And now, the wife of Tithonus preparing to drive away the night, Lucifer, the fore-runner of Aurora, rose above the earth. We rushed into each other's arms, and mutually snatched the ardent kisses; we complained of the night, that her stay was so short. At length, after many admonitions from your rigid nurse, and as many delays, I left the tower, and

took my way to the cold beach. We parted in sadness: I entered the virginsea, often looking back, while my mistress remained in view. If any credit is due to truth, when making for your coast I swim with cease, but, as I return, am threatened to be overwhelmed. Believe me farther when I tell you, that the way to my Hero is by a gently declining path; but in leaving you I seem to climb an immoveable mountain of waves. Who can believe it? I return to my native country with reluctance: it is now against my will that I remain in my own city. Alas! why, when thus conjoined in inclination, are we separated by the waves? Why, as we have the same mind, do we not inhabit the same soil? Let me either dwell in your Sestos, or you in my Abydos; for the earth which you tread is as dear to me, as that which I tread is to you. Why am I thus troubled as often as the sea is disturbed by storms? Why are the winds an unstable cause of anxiety to me/ The bending dolphins are now conscious of out tender loves; nor are the fishes of the sea strangers to my flame. The course of the well-known waves is now distinctly marked, like a high-way paved by the frequent attrition of the chariot-wheel. I have often complained that there was no way given but this: but now I complain that this also is shut up by the cruel winds. The streights of the Hellespont foam by the breaking of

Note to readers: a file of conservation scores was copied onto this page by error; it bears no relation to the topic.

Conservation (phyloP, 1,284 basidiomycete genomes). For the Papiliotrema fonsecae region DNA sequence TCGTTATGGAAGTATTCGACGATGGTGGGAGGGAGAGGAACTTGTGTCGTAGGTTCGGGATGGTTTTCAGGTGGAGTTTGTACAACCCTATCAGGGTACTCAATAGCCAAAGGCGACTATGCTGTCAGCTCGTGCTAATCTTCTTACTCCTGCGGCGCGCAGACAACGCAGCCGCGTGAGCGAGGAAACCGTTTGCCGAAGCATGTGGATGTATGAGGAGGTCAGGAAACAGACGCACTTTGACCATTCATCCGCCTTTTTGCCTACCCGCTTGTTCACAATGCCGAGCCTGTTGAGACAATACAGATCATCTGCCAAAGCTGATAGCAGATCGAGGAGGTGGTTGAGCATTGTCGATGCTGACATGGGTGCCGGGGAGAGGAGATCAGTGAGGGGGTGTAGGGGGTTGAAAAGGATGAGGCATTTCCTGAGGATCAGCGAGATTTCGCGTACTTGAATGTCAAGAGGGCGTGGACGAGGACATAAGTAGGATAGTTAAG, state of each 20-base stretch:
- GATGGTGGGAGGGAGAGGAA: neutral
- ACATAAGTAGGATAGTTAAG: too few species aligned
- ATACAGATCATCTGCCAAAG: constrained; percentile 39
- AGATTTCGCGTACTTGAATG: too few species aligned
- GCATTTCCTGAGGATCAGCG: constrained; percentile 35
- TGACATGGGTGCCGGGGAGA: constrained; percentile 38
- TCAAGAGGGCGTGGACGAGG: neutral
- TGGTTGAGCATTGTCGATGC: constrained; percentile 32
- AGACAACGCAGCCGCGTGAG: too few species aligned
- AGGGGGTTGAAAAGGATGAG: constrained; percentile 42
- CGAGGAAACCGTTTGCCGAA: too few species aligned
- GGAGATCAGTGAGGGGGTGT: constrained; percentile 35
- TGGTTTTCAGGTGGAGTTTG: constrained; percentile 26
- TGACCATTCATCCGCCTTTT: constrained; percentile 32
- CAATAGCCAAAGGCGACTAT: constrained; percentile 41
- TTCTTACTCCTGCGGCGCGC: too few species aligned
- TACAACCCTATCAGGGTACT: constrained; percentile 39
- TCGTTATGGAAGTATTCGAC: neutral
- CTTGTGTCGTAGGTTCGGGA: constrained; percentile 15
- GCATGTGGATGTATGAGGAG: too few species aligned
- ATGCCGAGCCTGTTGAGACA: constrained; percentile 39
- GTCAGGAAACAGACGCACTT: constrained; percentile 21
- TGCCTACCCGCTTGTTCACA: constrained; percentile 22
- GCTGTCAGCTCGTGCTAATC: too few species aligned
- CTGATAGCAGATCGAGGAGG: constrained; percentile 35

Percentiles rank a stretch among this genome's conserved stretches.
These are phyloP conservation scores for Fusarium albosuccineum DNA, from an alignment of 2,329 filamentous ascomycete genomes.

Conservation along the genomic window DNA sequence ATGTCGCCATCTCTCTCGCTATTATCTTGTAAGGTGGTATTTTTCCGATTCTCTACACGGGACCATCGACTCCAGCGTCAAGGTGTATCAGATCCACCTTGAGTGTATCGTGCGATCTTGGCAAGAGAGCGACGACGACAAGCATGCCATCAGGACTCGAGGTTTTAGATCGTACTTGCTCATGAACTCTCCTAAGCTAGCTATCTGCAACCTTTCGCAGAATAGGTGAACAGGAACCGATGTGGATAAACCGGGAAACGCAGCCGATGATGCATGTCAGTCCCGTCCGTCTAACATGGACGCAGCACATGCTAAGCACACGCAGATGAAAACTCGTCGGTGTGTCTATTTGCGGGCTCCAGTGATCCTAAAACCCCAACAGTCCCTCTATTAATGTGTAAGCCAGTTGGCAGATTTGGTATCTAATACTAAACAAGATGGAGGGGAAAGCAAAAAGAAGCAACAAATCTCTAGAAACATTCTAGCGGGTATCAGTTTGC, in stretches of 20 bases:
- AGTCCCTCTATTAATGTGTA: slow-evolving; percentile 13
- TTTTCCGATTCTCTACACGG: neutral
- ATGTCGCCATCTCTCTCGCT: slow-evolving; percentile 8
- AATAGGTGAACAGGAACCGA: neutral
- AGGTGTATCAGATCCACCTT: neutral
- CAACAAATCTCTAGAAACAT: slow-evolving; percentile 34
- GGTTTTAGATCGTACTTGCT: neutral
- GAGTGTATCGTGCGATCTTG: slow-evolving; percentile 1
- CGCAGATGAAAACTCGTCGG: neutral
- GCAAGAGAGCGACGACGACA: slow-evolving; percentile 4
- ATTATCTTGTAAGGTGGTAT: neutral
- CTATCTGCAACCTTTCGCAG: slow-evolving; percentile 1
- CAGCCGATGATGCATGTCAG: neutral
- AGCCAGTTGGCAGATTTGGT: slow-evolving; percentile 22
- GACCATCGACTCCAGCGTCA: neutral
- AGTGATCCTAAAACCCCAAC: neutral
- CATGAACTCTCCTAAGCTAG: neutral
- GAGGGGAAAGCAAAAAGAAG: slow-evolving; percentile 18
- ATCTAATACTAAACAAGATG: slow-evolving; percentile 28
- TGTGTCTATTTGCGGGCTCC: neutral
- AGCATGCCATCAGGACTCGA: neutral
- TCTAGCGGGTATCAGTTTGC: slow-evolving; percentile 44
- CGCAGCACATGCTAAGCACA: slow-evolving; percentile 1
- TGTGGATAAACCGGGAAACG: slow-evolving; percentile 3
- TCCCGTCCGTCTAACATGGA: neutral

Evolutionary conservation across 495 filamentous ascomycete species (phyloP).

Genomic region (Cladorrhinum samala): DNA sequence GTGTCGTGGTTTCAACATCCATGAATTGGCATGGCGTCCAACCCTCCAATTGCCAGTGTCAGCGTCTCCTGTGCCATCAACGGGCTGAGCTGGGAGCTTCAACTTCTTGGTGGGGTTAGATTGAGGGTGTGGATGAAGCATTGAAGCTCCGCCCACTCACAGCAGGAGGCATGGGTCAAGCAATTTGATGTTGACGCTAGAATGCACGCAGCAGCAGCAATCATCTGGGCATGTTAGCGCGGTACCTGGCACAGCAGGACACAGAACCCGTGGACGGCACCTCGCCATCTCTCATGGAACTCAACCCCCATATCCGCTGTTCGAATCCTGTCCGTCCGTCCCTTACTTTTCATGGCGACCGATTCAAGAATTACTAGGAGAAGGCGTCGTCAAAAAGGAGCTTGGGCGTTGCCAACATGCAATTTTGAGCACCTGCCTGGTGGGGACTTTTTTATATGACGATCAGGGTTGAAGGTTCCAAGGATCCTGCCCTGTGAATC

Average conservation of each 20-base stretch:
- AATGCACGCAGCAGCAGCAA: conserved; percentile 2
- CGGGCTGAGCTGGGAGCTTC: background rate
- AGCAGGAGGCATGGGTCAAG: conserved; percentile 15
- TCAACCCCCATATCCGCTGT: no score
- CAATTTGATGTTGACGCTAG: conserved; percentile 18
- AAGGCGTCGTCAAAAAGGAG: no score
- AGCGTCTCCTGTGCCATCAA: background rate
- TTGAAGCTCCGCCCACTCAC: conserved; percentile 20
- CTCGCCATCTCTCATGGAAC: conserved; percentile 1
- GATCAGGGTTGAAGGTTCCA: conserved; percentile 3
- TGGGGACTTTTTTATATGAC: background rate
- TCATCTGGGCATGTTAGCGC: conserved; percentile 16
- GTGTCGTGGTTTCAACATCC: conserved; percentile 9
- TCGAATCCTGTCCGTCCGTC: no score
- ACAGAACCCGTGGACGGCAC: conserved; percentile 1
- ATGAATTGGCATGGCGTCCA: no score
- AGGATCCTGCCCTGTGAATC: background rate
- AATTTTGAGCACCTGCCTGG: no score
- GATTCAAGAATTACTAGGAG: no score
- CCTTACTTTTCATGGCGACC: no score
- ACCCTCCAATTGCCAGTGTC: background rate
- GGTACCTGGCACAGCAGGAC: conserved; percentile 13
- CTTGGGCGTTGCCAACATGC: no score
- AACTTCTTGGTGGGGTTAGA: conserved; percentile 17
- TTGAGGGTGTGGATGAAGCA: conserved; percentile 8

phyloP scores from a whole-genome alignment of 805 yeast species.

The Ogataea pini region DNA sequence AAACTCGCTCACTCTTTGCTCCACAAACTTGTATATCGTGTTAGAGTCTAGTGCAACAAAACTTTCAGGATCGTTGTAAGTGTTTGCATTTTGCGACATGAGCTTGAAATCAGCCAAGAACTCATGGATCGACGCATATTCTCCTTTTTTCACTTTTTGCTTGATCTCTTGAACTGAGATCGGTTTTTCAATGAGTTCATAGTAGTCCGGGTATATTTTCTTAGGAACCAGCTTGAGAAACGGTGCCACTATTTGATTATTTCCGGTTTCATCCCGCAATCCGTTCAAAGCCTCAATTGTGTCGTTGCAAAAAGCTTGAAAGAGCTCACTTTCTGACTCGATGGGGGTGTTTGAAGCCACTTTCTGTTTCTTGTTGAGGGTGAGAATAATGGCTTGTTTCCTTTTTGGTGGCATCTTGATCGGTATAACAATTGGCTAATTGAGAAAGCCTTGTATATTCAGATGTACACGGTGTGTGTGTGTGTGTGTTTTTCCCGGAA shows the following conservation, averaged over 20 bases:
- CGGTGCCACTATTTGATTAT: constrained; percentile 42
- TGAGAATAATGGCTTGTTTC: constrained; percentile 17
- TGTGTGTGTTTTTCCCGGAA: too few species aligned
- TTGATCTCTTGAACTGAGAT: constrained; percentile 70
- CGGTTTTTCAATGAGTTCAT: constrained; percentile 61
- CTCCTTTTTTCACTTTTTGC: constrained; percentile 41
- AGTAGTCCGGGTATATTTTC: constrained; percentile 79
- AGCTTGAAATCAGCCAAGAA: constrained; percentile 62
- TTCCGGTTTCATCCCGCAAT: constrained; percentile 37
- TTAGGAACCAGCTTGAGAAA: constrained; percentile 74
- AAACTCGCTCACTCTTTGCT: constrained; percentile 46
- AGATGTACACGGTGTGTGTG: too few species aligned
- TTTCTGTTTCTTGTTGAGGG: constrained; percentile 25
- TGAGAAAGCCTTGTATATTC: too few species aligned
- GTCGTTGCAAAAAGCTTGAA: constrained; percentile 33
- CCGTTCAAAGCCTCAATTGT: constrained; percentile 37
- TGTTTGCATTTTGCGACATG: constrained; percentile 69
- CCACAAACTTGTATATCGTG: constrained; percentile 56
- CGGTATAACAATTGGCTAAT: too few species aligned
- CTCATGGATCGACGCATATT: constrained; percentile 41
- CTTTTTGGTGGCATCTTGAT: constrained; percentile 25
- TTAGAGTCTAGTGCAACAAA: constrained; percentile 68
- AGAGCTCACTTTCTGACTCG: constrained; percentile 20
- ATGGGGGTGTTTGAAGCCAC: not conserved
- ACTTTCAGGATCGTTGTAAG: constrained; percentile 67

the enormous waves; nor are the ships secure even within their harbours. Such, I imagine, was this raging sea, when it first bore the name of the unhappy virgin. This spot is already too infamous by the fate of Helle; and, though I am spared, the name will be a monument of its crime. I envy Phryxus, who safely crossed those stormy seas upon the ram that yielded the golden fleece. Nor do I yet require the aid of ram or bark; let me have only a smooth sea, that with nimble joints I may plough the yielding deep I depend upon no art; let me only have leave to swim; I will at once be ship, mariner, and pilot. I mind not Helice and Arctos, the constellations that guide the Tyrian mariner. A love like mine asks no aid of vulgar stars. Let others

observe Andromeda, or the bright diadem of Ariadne, and the Arcadian Bear that sines from the frozen pole. Nymphs loved by Perseus, Jupiter, and Becchus, are by no means wanted to guide my uncertain paths. I trust to another light, whose directions are much safer: while this points out the way, my love can never wander in darkness. By observing this, I may sail to the Colchian realm, the remotest regions of Pontus, and all the coasts visited by the famed Thessalian ship. In swimming, I would bear away the prize from young Palæmon, and from Glaucus, who was suddenly transformed by powerful herbs

into a sea-God. My arms often languish through the continued agitation; and, nearly exhausted with toil, are scarcely able to bear me over the wide sea. But when I tell them, You shall soon receive the glorious reward of your labor, and encircle the snowy neck of your amiable mistress, instantly they gather strength, and eagerly strive to obtain their reward, as when a fleet horse starts from the Elean lists.